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Synnex CFO: Concentrix Spin-Off Expected By Year-End

'Continued effort on this project and its completion are all [contingent on the premise] that overall economic activity continues to grow and there are no major additional shocks like what occurred in Q2,' says Synnex CFO Marshall Witt.

After delaying the deal earlier this year, IT distributor Synnex expects to complete the spin-off of its Concentrix business within the next six months.

“We're targeting to complete the [spin-off] sometime in the calendar fourth quarter of this year,” Synnex CFO Marshall Witt told investors during an after-the-bell earnings call Thursday. “Continued effort on this project and its completion are all [contingent on the premise] that overall economic activity continues to grow and there are no major additional shocks like what occurred in Q2.”

Fremont, Calif.-based Synnex saw revenue fall 3.3 percent in the second quarter. Shares, however, traded higher, up 14.94 percent to $116.88 on Friday even as the broad market was down.

Synnex generated $5.53 billion in revenue in the quarter ended May 31 versus $5.72 billion in the year-ago quarter. Net income was down sharply to $57.0 million compared with $114.5 million a year ago, a decline of 50 percent.

“The start of our quarter was certainly more robust than the end, driven by the burst of buying as the shift to [work-at-home] occurred. At the end of the period, we saw products supporting the office environment, such as networking infrastructure, servers, desktop PCs, printers and supplies, slowed down as a result of the lack of employees on-site at end customer offices. This aspect contributed to TS [Technology Solutions] distribution being flat year over year,” said Synnex President and CEO Dennis Polk.

The company’s Concentrix business generated revenue of $1.07 billion, down 8 percent year over year, said Chris Caldwell, who leads that business.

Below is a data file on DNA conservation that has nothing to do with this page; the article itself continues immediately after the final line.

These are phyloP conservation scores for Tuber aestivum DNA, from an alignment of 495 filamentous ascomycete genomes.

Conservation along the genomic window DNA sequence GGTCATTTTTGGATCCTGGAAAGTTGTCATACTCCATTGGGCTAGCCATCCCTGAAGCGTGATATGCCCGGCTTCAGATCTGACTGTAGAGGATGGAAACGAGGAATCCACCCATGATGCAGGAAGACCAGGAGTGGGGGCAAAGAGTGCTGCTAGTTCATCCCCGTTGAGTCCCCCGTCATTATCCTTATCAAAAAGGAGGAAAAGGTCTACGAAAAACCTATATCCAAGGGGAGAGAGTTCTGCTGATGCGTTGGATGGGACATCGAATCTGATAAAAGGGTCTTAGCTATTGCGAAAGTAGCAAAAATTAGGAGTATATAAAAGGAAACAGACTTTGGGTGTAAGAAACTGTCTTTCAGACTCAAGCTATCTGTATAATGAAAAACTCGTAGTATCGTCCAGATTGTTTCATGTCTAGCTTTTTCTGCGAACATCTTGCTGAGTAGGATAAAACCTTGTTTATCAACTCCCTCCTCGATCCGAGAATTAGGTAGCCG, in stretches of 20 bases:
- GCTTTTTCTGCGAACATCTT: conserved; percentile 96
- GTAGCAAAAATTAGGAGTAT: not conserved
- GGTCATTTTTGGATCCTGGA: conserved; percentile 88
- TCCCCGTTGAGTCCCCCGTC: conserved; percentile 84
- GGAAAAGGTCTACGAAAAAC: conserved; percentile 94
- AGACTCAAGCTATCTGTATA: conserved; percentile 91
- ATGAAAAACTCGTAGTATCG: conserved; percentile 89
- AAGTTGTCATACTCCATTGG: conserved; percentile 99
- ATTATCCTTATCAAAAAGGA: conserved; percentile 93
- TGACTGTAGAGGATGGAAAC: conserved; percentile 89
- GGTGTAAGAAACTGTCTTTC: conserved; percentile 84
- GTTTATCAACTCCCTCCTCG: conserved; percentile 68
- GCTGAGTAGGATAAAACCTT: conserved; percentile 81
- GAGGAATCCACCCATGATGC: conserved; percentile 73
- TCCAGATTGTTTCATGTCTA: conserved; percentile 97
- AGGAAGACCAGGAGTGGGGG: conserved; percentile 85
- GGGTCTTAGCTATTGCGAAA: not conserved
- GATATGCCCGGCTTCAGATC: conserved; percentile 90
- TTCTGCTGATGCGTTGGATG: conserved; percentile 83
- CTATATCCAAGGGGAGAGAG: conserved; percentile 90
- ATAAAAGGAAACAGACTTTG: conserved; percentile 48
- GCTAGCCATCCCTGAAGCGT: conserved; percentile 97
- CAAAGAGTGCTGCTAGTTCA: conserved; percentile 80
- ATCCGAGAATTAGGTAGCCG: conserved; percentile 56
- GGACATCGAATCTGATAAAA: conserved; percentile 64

“We anticipated a challenging quarter,” he told investors. “As you see in our results, we executed extremely well under the circumstances and delivered a much-improved performance than we originally had visibility into. … The revenue decrease was all COVID-related and broke into two parts.”

Travel and transportation business fell off as those businesses no longer needed services, and lockdowns and quarantine efforts limited the ability of the Concentrix staff to work, Caldwell said.

“Through the course of the quarter with very aggressive action, we were able to drive our performance by moving a significant portion of our staff to working from home and being productive, move staff from accounts no longer needing capacity to clients who saw increases, and take advantage of a few opportunistic short-term deals where people needed capacity quickly,” he said.

Synnex said in January that it was spinning off its Concentrix unit, with Caldwell expected to take the reins as CEO of Concentrix once the deal closes. Polk delayed the deal in late March, citing the uncertainty around COVID-19. During remarks yesterday the company said that barring any financial shocks, the deal is still in the works.

“We are still very much committed to finalizing the [spin-off] and believe we are on a path to do so by the end of the year, as long as the macro environment accommodates,” Polk said.

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